However, she was rechecked several weeks later and her appetite was declining. She had an esophageal feeding tube placed to assist with her nutrition. Recheck bloodwork several weeks later revealed that despite treatment with medications and nutrition, her liver values were continuing to climb drastically. In particular, her total bilirubin was elevated greater than 28 mg/dL (the high end of normal bilirubin in a cat is 0.9 mg/dL.) Bilirubin is a normal product produced in the body that is processed by the liver and excreted into the intestine by the gallbladder and biliary tract. Bile contains bilirubin, and is useful for digesting fats. Mollie’s recheck abdominal ultrasound at the time of her extremely elevated bilirubin now demonstrated that her biliary tract was markedly distended.

Figure 1: Schematic representation of a normal liver, biliary system, intestine and pancreas in a cat [Watercolor images courtesy of Dr. Kelly Kraus]

Figure 1: Schematic representation of a normal liver, biliary system, intestine and pancreas in a cat [Watercolor images courtesy of Dr. Kelly Kraus]

In a normal animal (Figure 1), bile processed in the liver travels into the gallbladder via hepatic ducts (small bile ducts within each liver lobe.) When the gallbladder contracts in response to the presence of food in the stomach, bile flows through the cystic (gallbladder) duct into the common bile duct, and then enters the intestine through an area in the duodenum called the duodenal papilla. Problems in many locations of the biliary “tree” (gallbladder, hepatic ducts, cystic duct, common bile duct, or entrance into the intestine) can cause elevations in the bilirubin and cause illness (Fig. 2 – see situations 1 and 2.) The liver itself can have trouble processing bilirubin, or blockages in many locations of the “tree” or at the intestinal entrance can prevent bile from traveling into the intestine, where it should be.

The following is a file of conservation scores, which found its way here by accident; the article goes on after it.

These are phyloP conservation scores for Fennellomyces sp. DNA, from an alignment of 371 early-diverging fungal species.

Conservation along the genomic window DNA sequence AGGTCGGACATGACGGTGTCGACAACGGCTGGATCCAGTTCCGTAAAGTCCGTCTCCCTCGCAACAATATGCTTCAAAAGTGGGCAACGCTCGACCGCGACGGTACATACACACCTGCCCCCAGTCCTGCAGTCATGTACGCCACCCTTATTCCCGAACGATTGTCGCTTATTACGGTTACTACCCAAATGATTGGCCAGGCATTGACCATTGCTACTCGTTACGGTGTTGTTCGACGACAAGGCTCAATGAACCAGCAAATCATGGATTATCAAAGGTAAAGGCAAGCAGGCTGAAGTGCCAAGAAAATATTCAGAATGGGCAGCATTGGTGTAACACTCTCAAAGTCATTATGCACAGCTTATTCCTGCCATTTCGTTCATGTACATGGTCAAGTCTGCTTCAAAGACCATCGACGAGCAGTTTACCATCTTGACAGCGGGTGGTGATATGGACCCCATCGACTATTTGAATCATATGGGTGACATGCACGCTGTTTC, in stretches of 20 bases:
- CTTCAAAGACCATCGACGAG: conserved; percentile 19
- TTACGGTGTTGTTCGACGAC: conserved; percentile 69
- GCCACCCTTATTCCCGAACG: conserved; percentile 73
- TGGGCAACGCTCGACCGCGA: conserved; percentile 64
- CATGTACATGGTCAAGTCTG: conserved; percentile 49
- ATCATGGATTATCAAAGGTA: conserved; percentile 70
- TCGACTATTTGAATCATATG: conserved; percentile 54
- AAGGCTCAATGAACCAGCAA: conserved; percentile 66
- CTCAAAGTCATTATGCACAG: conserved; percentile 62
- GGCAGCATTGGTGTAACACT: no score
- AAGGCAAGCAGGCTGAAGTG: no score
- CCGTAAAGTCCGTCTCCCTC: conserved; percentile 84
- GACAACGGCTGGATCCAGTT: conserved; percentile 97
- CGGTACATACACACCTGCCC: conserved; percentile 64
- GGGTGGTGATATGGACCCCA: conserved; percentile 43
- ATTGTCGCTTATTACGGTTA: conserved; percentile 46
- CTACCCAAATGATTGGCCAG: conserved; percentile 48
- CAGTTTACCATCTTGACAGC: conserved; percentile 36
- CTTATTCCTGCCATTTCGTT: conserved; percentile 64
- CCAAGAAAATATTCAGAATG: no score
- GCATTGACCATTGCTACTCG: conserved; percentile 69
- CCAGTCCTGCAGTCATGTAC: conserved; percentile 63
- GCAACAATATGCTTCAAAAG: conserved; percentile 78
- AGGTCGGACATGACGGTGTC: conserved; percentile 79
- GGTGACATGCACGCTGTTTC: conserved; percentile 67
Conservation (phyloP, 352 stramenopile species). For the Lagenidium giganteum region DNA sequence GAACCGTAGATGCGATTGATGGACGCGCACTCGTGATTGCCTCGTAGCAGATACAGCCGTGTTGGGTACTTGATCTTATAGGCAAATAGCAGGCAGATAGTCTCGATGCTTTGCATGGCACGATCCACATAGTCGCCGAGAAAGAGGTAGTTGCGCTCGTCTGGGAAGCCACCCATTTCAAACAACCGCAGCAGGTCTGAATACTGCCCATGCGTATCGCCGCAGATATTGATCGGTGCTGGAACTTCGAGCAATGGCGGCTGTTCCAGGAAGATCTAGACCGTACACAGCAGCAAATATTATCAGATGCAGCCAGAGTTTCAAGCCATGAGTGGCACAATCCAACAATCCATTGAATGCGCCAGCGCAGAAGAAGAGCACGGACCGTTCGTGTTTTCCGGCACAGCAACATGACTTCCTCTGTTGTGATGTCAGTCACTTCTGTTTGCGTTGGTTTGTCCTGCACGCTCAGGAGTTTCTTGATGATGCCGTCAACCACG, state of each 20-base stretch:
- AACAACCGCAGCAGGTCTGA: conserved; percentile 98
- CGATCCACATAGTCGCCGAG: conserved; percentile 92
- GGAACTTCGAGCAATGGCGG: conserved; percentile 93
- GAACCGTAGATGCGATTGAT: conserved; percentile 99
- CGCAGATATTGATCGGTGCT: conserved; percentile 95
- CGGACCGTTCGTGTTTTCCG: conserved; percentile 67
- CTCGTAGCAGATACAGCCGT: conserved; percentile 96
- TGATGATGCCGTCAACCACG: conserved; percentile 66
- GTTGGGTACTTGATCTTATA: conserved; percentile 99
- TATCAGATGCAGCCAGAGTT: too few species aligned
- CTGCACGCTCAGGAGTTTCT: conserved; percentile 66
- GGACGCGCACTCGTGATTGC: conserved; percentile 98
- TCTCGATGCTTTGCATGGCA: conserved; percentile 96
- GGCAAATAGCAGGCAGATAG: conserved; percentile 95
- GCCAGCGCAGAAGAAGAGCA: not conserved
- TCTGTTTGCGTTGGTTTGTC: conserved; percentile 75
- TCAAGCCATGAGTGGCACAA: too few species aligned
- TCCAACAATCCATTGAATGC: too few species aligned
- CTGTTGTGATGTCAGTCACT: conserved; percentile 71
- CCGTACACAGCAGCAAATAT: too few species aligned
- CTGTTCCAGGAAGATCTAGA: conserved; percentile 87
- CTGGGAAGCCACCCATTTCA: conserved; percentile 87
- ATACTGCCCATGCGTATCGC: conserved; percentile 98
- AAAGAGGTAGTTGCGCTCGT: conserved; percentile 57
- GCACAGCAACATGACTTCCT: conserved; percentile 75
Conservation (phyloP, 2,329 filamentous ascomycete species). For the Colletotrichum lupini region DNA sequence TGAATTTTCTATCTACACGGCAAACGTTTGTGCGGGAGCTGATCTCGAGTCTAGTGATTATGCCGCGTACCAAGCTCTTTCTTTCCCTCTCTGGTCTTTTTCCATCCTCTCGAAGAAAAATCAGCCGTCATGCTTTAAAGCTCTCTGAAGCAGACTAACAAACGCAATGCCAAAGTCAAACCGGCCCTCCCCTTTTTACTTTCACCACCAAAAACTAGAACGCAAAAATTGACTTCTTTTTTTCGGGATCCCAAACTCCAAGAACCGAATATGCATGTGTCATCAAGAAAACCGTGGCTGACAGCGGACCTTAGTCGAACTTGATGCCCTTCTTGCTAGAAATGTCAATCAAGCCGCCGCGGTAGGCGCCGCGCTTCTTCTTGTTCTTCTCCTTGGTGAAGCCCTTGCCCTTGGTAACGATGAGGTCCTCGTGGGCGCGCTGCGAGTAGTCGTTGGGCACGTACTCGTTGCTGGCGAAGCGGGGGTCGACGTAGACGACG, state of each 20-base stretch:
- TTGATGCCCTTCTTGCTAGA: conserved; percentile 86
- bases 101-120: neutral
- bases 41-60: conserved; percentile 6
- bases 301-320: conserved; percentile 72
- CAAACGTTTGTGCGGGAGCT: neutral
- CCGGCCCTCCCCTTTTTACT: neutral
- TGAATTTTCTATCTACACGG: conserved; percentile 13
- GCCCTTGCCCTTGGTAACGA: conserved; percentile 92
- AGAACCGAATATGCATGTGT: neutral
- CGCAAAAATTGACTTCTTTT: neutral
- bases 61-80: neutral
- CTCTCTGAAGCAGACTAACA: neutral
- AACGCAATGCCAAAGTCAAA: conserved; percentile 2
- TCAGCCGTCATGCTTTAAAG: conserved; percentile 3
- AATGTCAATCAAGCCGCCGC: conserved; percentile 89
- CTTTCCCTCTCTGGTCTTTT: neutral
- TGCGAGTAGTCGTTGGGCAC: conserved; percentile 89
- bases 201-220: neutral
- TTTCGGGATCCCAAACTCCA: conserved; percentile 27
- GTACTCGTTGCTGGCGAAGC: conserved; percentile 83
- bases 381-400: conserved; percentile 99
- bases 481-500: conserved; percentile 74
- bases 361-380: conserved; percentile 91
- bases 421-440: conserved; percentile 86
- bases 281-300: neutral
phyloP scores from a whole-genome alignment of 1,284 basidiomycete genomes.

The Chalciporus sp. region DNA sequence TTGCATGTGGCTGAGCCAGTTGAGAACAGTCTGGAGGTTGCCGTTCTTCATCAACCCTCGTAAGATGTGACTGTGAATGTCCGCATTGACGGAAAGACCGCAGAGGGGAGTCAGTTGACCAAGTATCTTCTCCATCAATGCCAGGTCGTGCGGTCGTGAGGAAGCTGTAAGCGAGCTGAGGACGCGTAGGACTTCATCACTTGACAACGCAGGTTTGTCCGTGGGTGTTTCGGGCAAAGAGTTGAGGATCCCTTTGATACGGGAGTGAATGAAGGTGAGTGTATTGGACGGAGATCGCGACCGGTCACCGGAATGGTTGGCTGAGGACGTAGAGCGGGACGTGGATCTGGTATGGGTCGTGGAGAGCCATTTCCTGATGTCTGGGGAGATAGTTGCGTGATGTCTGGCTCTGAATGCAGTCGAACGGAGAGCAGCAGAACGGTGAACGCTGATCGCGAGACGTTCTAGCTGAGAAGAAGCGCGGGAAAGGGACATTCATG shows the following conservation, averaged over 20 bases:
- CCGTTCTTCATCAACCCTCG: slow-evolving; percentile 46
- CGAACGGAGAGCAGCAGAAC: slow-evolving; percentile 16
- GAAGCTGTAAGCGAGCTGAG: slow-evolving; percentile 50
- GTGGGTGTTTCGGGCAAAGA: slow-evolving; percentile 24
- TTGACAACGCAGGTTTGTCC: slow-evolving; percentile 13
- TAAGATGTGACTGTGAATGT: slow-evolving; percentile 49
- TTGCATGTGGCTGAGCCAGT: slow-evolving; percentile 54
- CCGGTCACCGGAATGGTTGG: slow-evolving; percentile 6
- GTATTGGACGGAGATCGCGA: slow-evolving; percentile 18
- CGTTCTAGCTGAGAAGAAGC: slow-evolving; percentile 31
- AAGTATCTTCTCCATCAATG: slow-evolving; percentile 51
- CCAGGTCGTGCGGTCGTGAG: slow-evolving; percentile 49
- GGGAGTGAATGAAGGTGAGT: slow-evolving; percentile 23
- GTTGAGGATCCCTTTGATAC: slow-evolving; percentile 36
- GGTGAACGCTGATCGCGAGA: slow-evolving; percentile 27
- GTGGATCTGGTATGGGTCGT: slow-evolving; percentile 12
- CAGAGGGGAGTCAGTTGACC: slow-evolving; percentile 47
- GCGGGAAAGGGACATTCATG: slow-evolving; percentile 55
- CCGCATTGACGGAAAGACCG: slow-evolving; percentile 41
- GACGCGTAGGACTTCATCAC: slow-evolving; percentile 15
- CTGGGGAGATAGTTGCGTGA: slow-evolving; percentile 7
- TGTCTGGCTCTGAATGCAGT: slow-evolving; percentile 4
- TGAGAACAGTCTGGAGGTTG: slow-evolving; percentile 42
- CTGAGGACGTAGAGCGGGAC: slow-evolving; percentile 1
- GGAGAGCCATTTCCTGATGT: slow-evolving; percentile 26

Figure 2: Biliary disease: multiple areas of possible disease

Figure 2: Biliary disease: multiple areas of possible disease

The exact treatment required to allow bile to flow into the intestine in a normal pattern depends upon the location of the blockage or problem.

Mollie’s Treatment
Due to Mollie’s progressively elevating bilirubin, her significantly dilated common bile duct, and the fact that she remained sick despite treatment, an abdominal exploratory surgery was recommended. Mollie was placed under anesthesia. During her exploratory surgery, it was found that Mollie had blockages at both the end of the common bile duct/duodenal papilla AND the base of the gallbladder (see Fig. 3, 1st image.) The multiple locations of blockages left only one option for repair, which was a choledochoduodenostomy (Fig. 3, 2nd image, in which the open end of the common bile duct is connected to the intestine in a healthy location.)

Figure 3: Mollie's biliary system and required surgery

Figure 3: Mollie’s biliary system and required surgery